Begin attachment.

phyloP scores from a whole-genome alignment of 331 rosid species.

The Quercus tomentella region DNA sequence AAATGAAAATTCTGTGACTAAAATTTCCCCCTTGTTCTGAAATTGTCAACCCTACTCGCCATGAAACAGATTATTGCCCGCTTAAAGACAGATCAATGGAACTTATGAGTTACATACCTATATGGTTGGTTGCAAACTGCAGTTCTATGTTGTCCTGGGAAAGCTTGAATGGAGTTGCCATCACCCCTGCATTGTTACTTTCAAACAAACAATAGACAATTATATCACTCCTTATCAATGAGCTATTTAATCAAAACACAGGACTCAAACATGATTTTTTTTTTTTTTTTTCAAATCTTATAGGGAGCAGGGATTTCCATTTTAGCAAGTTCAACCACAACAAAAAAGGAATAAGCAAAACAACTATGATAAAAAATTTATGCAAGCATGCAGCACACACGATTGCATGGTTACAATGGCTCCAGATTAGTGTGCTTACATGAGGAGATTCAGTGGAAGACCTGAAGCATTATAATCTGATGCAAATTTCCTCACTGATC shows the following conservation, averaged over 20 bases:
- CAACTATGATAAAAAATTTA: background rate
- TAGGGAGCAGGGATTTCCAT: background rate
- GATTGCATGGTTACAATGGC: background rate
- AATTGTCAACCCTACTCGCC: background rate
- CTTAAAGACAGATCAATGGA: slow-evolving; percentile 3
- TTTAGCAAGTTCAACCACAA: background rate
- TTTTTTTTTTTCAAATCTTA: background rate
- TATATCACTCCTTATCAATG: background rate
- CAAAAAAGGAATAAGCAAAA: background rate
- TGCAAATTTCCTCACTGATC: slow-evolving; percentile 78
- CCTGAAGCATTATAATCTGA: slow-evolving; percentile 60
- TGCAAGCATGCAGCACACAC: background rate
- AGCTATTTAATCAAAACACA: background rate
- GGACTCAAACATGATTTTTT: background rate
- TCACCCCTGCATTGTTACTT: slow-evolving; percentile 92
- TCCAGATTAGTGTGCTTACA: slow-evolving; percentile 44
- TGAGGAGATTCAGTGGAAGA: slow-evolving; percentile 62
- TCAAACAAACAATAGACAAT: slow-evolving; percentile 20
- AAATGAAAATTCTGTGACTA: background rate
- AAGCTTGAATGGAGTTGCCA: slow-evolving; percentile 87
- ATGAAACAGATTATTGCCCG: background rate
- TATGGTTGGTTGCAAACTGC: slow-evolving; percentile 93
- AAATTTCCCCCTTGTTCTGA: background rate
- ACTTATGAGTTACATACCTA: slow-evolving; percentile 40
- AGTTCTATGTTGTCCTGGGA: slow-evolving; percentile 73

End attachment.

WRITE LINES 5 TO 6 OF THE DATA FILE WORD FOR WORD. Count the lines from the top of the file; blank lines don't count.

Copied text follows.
- GATTGCATGGTTACAATGGC: background rate
- AATTGTCAACCCTACTCGCC: background rate